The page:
war crimes in Ukraine

The Tribunal for Putin (T4P) global initiative was set up in response to the all-out war launched by Russia against Ukraine in February 2022.

Russia reacts to PACE debacle with new charges against Nadiya Savchenko

Halya Coynash

It had seemed like a cynical joke back in October 2014 when Russia’s Investigative Committee first suggested that Nadiya Savchenko could be charged with ‘illegally crossing the border’.  At the end of January with Savchenko in her seventh week of hunger strike and Russia ignoring international calls for her release, the new charge is immensely cynical, and anything but funny. 

On Jan 28 the Parliamentary Assembly of the Council of Europe [PACE] called on the Russian authorities to release Ukrainian PACE member Nadiya Savchenko “within 24 hours and to ensure her return to Ukraine or to hand her over to a third country”.

If, as widely reported in the Ukrainian media, Savchenko’s release was part of behind-the-scenes bargaining, it was unsuccessful.  Russia appears to have promised only to allow a PACE delegation to visit their colleague who has been held in Russian detention since late June 2014.  After announcing Russia’s withdrawal from PACE, Alexei Pushkov, head of the Russian delegation, also said that they were withdrawing their offer to facilitate a meeting between PACE delegates and Nadiya Savchenko.

Then on Thursday morning, it was learned that Savchenko had been transferred to the medical unit of the notorious Matrosskaya Tishina SIZO [detention unit] where anti-corruption lawyer Sergey Magnitsky was killed.

One of her lawyers Nikolai Polozov commented that Savchenko had been moved to prevent her communicating with her lawyers, and to enable the FSB to pressure her over the second charge against her.

Polozov calls the second charge – of illegally crossing the border – Russian President Vladimir Putins’ answer to the resolution demanding her immediate release.

A response so openly cynical is indeed a slap in the face to all those accustomed to basic principles of rule of law.

It is known that Nadiya Savchenko was captured by Kremlin-backed militants in the Luhansk oblast [Ukraine] on June 17 last year and the militants even released a video of her interrogation on June 20.  She then appears in a Russian court on July 3 and is remanded in custody for two months.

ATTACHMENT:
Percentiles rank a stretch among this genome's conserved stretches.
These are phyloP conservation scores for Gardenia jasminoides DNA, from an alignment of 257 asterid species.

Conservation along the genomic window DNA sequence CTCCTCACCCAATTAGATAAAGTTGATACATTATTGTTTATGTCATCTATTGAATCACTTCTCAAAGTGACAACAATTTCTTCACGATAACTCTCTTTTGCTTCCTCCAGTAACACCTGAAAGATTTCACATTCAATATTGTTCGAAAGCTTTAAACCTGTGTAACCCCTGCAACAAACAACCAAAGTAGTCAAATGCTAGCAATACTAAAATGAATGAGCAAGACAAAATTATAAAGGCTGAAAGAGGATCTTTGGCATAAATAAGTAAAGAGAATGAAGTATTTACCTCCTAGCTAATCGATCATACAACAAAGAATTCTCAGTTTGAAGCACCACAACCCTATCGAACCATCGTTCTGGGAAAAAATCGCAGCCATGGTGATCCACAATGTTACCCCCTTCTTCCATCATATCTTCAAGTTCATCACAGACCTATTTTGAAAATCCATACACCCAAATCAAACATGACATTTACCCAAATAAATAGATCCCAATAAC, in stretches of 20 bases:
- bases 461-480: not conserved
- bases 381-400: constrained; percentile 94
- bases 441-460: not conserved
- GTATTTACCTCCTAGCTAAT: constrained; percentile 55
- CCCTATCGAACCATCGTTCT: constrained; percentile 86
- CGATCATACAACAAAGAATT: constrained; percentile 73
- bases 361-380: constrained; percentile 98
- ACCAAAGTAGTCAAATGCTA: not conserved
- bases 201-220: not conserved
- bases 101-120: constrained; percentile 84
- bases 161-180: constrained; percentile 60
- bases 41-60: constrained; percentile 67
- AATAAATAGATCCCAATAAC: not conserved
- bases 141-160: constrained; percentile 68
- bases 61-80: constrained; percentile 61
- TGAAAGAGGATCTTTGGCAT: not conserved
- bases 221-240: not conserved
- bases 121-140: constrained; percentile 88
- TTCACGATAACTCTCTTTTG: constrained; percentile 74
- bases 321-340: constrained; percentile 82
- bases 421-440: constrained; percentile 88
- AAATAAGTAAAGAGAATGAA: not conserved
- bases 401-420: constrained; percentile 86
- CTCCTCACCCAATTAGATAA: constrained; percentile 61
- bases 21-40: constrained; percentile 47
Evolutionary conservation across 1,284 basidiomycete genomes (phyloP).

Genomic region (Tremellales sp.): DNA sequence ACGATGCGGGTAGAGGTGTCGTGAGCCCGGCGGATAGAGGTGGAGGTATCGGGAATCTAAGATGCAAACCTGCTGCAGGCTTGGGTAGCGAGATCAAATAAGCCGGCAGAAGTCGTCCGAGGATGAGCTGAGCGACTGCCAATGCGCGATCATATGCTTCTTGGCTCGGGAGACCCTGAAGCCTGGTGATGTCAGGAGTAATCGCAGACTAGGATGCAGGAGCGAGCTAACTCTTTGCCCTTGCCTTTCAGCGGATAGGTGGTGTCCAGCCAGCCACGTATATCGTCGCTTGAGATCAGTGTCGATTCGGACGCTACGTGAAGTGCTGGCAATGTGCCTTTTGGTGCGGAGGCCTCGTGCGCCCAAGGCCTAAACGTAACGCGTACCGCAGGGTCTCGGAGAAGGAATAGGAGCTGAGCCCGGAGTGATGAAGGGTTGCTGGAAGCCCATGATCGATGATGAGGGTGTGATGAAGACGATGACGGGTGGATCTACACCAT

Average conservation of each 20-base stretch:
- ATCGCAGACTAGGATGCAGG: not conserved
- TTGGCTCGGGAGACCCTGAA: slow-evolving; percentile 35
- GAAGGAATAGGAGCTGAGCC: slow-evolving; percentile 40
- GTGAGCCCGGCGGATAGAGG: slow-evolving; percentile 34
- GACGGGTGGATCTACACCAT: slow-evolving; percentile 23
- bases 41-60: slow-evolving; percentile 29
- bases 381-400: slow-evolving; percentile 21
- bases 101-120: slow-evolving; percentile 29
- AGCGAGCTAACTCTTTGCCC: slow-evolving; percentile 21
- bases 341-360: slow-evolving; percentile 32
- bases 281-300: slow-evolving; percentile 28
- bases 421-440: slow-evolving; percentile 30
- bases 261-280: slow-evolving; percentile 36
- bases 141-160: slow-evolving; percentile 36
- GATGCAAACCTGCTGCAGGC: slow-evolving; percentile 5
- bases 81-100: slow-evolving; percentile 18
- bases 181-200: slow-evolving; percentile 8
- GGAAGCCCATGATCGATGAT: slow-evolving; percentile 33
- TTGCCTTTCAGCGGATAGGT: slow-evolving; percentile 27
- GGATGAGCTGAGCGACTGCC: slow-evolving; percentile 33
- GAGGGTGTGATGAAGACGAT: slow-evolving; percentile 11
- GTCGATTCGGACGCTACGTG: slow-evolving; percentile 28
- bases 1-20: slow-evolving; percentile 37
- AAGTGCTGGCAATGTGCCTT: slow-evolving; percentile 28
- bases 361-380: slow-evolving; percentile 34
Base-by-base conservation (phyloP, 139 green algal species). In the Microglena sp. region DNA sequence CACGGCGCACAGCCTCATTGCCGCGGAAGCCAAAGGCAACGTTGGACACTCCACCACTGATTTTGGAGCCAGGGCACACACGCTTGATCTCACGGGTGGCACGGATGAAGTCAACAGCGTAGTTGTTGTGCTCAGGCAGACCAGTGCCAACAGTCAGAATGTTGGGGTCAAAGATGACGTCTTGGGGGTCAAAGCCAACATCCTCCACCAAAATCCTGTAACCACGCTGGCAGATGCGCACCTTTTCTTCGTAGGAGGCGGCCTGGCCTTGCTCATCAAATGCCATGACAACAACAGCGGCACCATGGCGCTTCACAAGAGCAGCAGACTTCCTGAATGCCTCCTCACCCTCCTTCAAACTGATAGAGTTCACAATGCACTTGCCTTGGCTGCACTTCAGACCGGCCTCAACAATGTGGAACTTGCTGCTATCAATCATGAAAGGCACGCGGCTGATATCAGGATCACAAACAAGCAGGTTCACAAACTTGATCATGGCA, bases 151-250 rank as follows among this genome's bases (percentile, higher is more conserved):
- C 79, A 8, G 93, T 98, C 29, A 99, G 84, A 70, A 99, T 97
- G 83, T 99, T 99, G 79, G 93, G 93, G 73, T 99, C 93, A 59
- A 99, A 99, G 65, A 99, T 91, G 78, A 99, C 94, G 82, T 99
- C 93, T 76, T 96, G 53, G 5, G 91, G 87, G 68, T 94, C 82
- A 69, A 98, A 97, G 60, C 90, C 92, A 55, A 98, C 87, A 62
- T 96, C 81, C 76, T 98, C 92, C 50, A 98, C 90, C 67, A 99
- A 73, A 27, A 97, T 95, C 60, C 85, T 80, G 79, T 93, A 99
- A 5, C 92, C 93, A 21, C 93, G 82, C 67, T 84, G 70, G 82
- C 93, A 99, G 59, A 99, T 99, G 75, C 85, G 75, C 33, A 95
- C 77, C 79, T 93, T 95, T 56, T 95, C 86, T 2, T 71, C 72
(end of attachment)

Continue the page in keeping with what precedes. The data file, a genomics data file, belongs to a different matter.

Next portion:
Even without Savchenko’s own testimony that she was taken across the border bound and with a bag over her head, it is seriously difficult to believe that between June 20 and July 3 the militants released her and she chose to make her own way – illegally! – to Russia in order to then be arrested and face charges that appear to be based solely on the militants’ claims. 

As reported here, the Russian authorities and government-controlled media assiduously avoided any mention of Savchenko’s capture by militants, beginning always with her supposed ‘voluntary’ arrival in Russia.  They have been equally careful to avoid mention of the fact that the defence has presented proof of an irrefutable alibi.  In contrast, the investigators have given only assurances that they have evidence to back the  prosecution.

The new charge under Article 322 of the RF criminal code is absurd as well because it is quite unclear why she is supposed to have illegally crossed the border.  

Russia’s Investigative Committee and courts have already shown indifference to the impression their legal nihilism creates on another occasion.  In Oct 2012, Russia organized the abduction of left-wing activist Leonid Razvozzhaev from the centre of Kyiv;  He was taken immediately to Moscow where a court remanded him in custody. 

There had been no extradition request and Razvozzaev was in Ukraine legally.  He had also been in the process of applying for asylum meaning that he was under international protection when abducted.  The authorities in Russia claimed that Razvozzhaev had “handed himself in” and “confessed” to organization of mass riots as per an anti-opposition film on the pro-Kremlin NTV channel. Razvozzhaev was able from the courtroom to shout that he had been tortured into ‘confessing’.   He was later also charged with illegally crossing the border.  With all the evidence against this version of events, a Russian court in July this year convicted him (together with Sergey Udaltsov) of organizing mass disturbances and, in Razvozzhaev’s case, of illegally crossing the border.

Nadiya Savchenko’s life is now in danger.  Those in the Kremlin are demonstrating yet again their disregard for human life.  They are also shaming their country but that also appears to be of no concern to them.  Harder-hitting sanctions against those around Putin and the Russian population may also not help Nadiya Savchenko, but the Kremlin has left no other option.

 Share this